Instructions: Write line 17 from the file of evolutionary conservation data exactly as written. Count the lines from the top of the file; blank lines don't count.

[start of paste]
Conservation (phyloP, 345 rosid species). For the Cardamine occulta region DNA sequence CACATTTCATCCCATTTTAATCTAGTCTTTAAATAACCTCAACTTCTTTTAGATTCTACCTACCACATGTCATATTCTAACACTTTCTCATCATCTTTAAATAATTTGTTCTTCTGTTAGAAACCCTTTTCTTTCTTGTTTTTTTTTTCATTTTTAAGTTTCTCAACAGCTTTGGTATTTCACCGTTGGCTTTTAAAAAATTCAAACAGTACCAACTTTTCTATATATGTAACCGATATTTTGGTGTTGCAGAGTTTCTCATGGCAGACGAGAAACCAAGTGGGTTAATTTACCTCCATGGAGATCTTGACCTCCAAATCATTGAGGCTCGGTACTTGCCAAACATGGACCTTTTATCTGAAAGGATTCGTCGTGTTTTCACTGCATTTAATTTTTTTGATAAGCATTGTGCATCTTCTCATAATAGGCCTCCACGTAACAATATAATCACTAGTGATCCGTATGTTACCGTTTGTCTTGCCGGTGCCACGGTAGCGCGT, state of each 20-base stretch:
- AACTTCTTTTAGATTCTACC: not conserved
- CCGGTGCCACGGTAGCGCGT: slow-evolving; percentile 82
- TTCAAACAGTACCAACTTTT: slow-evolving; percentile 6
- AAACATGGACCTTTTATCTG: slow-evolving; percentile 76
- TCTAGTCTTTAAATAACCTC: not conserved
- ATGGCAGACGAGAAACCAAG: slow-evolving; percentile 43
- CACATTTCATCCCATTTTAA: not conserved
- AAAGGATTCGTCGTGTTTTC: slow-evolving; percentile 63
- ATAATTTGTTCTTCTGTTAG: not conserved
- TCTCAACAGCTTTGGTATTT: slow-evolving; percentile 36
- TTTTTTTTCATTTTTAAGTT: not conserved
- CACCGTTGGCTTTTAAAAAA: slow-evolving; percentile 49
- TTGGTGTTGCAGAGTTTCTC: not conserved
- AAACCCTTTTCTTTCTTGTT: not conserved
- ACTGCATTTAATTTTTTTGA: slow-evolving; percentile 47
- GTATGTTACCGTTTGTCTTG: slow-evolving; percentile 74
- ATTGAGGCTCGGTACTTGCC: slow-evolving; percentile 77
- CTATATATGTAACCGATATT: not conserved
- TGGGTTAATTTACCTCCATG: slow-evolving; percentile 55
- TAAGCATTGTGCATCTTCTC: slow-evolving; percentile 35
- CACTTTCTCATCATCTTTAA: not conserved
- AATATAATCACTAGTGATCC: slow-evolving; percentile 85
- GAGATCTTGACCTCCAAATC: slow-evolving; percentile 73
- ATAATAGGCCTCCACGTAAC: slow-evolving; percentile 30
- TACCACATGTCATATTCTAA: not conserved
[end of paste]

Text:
- GTATGTTACCGTTTGTCTTG: slow-evolving; percentile 74